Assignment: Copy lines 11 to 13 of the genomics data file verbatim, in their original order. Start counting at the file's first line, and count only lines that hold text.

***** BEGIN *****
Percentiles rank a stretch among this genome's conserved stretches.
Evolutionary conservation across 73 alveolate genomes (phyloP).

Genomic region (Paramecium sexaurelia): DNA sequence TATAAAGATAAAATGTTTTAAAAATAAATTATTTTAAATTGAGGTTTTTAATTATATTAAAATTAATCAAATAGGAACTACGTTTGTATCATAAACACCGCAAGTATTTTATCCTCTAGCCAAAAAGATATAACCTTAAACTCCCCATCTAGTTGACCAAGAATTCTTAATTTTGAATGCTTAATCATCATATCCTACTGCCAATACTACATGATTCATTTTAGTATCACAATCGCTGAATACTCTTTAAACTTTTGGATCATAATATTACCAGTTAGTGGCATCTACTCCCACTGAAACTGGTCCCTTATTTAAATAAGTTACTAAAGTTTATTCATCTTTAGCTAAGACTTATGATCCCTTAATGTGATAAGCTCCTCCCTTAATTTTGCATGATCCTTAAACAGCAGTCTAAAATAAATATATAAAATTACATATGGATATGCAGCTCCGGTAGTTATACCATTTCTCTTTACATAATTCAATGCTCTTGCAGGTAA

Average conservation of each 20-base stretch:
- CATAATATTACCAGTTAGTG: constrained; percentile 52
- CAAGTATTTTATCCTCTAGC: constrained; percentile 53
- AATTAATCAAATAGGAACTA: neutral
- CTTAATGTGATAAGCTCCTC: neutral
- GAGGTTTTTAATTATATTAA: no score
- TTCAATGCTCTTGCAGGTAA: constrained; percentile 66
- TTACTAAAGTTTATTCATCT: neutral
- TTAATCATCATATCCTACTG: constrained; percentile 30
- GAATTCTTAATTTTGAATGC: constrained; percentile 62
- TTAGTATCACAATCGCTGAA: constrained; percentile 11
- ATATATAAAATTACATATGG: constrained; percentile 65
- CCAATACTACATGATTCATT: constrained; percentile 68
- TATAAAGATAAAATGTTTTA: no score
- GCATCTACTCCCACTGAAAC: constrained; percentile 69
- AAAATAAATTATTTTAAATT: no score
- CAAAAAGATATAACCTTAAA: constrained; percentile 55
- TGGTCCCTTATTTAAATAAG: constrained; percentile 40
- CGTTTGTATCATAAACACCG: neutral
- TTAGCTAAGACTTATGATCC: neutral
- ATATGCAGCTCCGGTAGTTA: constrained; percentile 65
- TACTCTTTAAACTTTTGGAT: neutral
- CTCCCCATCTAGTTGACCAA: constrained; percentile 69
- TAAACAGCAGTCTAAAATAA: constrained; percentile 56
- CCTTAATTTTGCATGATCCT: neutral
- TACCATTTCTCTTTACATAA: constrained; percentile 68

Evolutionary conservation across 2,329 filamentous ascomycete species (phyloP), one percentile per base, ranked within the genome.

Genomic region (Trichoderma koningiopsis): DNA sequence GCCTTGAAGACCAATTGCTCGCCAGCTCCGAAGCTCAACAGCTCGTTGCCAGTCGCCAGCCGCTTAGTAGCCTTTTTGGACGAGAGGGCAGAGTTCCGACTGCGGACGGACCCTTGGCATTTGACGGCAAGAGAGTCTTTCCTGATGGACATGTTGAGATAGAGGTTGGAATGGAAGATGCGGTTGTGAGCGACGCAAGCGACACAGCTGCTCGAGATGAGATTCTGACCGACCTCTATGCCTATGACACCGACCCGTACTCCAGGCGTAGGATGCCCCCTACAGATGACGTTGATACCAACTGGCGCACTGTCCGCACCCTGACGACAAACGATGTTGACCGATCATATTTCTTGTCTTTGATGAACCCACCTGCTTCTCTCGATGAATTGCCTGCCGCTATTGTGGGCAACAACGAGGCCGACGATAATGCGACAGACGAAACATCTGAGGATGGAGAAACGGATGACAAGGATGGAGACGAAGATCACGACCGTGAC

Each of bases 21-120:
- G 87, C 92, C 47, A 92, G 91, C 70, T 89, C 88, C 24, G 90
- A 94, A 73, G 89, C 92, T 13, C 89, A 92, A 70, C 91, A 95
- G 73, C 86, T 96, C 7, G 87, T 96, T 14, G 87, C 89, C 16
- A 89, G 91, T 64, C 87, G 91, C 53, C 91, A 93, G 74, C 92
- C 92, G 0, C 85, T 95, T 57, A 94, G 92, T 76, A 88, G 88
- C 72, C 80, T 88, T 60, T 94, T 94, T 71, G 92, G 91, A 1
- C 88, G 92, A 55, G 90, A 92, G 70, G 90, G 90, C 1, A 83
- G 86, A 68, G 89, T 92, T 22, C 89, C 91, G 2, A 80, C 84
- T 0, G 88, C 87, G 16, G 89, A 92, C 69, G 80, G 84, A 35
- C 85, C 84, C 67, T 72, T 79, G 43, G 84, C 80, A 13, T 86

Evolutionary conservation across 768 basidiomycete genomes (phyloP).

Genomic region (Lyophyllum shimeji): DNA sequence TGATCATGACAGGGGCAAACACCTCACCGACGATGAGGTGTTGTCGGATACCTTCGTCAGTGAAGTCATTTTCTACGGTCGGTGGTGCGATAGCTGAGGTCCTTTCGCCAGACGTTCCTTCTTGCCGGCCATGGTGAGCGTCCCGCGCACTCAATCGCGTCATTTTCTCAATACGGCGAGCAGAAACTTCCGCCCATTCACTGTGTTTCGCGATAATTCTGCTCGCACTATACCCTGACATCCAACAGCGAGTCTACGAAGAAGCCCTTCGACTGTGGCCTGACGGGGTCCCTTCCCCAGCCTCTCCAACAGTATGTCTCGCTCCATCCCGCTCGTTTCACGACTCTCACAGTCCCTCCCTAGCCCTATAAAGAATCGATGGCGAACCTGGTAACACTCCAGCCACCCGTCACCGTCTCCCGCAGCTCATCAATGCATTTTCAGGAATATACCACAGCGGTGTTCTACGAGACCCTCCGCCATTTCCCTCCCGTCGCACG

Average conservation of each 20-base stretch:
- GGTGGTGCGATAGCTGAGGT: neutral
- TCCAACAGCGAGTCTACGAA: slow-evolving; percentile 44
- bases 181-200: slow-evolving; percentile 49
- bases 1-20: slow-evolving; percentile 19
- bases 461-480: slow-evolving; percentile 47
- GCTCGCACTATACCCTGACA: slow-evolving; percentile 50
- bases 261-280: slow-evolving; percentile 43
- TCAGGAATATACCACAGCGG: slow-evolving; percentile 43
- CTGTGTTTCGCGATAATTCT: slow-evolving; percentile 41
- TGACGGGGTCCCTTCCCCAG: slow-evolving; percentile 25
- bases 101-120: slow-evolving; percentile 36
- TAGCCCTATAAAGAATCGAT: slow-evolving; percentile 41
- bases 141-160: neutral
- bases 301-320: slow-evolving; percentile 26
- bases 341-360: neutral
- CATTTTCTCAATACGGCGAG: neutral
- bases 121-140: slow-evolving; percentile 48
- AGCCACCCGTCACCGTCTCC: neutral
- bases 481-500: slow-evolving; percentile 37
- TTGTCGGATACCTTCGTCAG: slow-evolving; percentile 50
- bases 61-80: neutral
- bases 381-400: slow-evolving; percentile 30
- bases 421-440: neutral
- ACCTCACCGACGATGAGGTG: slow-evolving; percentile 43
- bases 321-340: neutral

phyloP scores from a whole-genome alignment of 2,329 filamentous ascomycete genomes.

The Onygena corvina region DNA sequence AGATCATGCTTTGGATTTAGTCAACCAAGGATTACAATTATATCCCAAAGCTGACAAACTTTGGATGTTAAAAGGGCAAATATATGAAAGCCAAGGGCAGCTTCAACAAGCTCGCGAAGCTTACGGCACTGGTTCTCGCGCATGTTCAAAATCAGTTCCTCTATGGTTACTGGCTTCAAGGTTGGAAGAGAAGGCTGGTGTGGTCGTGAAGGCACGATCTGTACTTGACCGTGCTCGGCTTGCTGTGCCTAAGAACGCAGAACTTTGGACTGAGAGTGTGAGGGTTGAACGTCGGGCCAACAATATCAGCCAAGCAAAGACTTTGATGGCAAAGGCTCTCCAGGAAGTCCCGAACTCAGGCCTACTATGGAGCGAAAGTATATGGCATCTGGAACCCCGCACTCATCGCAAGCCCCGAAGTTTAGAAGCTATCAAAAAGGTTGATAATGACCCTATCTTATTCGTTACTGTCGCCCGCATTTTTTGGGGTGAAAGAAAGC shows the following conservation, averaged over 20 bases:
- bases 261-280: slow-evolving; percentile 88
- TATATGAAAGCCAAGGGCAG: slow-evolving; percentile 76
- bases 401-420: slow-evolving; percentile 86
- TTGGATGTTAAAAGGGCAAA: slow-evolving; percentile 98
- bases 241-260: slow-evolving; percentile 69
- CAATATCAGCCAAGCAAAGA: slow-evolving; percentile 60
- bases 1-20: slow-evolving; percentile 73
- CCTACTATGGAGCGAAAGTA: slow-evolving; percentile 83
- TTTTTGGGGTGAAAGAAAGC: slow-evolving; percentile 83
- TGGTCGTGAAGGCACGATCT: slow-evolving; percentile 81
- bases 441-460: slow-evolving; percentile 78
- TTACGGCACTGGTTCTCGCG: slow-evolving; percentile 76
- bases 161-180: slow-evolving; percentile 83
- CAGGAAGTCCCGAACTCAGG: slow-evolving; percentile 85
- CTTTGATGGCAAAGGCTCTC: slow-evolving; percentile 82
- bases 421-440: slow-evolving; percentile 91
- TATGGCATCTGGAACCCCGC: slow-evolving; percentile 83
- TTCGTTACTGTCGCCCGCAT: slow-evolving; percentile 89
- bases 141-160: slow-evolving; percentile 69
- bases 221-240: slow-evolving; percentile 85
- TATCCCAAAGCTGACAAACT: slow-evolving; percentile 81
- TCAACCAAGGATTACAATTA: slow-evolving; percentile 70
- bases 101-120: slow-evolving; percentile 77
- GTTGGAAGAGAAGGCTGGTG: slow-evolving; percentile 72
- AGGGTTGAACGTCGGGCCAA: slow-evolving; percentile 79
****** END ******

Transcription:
- TTACTAAAGTTTATTCATCT: neutral
- TTAATCATCATATCCTACTG: constrained; percentile 30
- GAATTCTTAATTTTGAATGC: constrained; percentile 62